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Wake County to consider changes aimed at reducing school suspensions

North Carolina’s largest public school system is set to consider policy changes aimed at reducing school suspensions, The News & Observer reported Tuesday.

The policy revisions come as school leaders across the state consider ways to drop their school suspensions. Wake, in recent years, has been a target of advocates who say the school district’s policies disproportionately impact black students. 

From The N&O:

The school board is scheduled to give final approval to a series of changes in the Code of Student Conduct that include revising how suspensions are issued for the lowest level of offenses. The changes comes as Wake, which has reduced the number of suspensions by 19 percent since 2011, has encouraged schools to look for more alternatives to out-of-school suspensions.

One change drops the words “generally” in the phrase that Level I violations “should generally result in in-school interventions rather than out-of-school suspensions.” Examples of Level I violations include non-compliance and disrespect to school employees, inappropriate dress and inappropriate language.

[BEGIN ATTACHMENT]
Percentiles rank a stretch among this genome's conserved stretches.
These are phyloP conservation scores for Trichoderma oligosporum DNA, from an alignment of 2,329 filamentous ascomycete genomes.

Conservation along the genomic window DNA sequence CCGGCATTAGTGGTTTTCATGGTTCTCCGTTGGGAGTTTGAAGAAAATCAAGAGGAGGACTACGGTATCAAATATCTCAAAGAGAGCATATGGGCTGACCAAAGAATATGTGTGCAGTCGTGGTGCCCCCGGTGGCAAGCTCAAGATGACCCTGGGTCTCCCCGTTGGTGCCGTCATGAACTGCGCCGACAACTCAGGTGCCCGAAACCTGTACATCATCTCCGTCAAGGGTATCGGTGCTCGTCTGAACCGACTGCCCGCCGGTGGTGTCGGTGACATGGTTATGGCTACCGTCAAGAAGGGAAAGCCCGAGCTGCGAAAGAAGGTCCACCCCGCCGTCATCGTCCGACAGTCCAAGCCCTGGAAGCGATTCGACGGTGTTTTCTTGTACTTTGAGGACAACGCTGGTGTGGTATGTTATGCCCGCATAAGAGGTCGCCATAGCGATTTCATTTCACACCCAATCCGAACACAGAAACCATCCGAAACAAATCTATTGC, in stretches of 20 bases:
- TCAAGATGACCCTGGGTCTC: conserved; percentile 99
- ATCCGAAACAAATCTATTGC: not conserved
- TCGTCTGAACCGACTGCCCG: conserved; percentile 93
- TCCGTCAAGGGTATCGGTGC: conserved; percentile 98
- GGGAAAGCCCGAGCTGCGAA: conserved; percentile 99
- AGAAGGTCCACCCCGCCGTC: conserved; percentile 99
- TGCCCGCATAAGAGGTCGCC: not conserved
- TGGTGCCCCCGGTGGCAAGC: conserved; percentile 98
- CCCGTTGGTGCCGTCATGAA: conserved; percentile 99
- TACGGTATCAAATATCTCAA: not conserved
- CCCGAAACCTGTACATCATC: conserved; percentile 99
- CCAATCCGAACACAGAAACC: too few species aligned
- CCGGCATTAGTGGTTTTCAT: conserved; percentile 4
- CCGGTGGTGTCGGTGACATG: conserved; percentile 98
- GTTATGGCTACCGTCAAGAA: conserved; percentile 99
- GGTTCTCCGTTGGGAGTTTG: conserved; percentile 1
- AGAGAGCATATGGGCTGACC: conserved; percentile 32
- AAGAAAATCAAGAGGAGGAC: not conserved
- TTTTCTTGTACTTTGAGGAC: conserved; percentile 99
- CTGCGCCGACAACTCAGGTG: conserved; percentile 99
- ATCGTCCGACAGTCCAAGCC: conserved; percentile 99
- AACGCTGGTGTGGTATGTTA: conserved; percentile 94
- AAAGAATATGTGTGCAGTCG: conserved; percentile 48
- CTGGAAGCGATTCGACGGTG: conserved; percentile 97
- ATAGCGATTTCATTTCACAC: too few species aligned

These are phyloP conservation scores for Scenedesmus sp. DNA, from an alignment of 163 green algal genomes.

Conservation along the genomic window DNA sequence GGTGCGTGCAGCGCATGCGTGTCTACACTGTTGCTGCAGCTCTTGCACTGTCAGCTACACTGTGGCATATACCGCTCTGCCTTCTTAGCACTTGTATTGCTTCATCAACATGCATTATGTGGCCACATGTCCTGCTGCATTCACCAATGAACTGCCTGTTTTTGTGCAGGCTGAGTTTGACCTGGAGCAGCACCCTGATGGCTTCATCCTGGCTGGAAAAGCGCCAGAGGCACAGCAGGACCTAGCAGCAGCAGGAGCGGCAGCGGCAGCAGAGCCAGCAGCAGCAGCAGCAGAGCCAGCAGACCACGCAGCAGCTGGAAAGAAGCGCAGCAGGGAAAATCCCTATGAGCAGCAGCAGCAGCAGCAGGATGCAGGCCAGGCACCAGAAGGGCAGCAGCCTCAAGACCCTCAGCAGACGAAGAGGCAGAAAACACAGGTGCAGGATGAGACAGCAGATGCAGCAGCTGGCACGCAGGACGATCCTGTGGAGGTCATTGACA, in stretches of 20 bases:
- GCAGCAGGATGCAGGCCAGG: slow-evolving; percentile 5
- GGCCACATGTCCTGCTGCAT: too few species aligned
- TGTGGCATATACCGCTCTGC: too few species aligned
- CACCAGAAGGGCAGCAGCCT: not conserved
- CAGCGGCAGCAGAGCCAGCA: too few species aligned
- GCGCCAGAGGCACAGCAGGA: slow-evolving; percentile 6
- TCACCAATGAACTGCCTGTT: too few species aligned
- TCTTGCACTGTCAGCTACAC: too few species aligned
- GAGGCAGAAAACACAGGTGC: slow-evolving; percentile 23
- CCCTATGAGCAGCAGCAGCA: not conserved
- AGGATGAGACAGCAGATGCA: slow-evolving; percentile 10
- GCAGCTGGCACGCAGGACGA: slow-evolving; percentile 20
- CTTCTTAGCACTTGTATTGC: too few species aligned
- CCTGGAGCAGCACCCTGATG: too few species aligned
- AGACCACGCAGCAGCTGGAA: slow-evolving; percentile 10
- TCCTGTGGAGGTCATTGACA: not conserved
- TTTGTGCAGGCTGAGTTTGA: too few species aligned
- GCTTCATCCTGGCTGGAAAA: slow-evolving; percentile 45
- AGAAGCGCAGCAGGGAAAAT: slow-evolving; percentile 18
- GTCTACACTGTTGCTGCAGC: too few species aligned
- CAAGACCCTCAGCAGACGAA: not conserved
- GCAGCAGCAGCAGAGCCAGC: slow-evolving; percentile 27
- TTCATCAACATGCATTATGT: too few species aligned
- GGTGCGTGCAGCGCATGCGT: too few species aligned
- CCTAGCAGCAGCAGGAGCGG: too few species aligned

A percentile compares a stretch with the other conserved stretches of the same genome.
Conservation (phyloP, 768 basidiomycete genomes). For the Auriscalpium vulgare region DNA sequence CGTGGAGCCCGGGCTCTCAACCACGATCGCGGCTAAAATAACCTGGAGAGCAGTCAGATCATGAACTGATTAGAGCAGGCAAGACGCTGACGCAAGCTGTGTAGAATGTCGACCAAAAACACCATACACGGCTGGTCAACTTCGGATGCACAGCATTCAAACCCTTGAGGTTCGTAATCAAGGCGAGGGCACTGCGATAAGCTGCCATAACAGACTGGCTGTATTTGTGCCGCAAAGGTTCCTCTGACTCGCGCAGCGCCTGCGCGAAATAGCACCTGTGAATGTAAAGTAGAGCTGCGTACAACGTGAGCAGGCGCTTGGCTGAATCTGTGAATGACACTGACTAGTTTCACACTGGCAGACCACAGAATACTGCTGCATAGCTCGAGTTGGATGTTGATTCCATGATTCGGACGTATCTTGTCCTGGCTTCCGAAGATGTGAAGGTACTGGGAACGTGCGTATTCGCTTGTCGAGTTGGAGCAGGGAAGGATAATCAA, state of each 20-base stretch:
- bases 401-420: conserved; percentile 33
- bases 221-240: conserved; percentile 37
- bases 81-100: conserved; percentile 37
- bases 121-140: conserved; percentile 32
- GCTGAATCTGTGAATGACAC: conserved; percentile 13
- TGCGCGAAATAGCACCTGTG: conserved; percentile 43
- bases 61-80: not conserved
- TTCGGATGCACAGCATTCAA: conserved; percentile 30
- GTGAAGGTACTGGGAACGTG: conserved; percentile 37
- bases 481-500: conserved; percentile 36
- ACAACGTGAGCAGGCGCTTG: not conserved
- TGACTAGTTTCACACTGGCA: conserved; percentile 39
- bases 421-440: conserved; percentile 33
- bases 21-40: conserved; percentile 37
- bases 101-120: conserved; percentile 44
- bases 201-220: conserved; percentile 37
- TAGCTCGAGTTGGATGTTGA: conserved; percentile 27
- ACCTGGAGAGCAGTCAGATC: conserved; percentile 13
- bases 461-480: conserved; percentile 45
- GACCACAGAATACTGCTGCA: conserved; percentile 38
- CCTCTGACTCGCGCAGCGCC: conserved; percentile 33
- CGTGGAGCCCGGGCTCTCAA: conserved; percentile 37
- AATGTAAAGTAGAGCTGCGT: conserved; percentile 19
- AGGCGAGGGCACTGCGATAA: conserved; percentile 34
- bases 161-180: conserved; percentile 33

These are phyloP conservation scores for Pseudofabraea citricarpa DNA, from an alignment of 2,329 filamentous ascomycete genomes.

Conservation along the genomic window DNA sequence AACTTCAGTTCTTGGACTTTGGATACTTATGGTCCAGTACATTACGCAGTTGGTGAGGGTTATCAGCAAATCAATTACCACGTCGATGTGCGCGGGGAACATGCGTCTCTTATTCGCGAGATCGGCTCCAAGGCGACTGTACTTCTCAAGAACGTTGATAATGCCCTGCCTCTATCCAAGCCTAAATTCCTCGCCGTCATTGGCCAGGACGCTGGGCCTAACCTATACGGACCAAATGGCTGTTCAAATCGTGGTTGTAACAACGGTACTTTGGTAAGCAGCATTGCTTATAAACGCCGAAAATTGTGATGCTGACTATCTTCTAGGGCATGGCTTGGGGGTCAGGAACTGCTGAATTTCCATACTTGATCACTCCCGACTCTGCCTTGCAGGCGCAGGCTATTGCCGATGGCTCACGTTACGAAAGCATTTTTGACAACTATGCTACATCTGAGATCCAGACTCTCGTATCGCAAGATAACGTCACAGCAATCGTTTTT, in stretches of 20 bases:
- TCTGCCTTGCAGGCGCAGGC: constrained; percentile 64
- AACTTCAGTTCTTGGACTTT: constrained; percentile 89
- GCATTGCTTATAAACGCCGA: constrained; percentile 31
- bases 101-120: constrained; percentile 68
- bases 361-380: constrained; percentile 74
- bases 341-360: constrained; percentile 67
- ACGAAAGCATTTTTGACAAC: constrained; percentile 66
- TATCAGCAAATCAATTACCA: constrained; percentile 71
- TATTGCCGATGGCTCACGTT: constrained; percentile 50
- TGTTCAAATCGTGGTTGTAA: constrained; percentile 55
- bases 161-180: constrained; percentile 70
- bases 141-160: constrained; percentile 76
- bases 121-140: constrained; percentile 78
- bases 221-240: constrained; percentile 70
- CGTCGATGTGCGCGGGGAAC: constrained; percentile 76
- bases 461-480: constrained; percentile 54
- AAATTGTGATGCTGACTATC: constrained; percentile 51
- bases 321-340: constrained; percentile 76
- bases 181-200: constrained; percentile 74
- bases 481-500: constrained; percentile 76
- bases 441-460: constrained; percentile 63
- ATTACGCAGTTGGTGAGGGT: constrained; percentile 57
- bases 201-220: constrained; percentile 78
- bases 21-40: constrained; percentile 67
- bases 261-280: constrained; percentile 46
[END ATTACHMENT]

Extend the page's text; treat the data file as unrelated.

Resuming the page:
The new wording also clarifies that out-of-school suspensions up up to two days can be given for Level I offenses if during a school year there have been at least two interventions and there’s “persistent pattern” of violations.

Currently, board policy says that suspensions can be given if there have been at least 3 Level I infractions in the same semester. But schools have interpreted it differently with some saying the same infraction and others saying any three Level I offenses.

Some other changes include:

Telling principals that they should consider that suspensions have a disproportionate impact on students on a block schedule;

Updating the wording on prohibited electronic devices to drop references to antiquated devices such as beepers and CD players;

Beginning the policy with a section about the role students, parents and community partners play in promoting positive school climates.

The new policies also come with school district leaders mulling changes to their school resource officer (SRO) contracts with local police agencies. Critics have long been urging reforms in schools’ growing use of SROs, although the calls intensified after a January video of a Wake SRO body-slamming a teenager girl went viral. 

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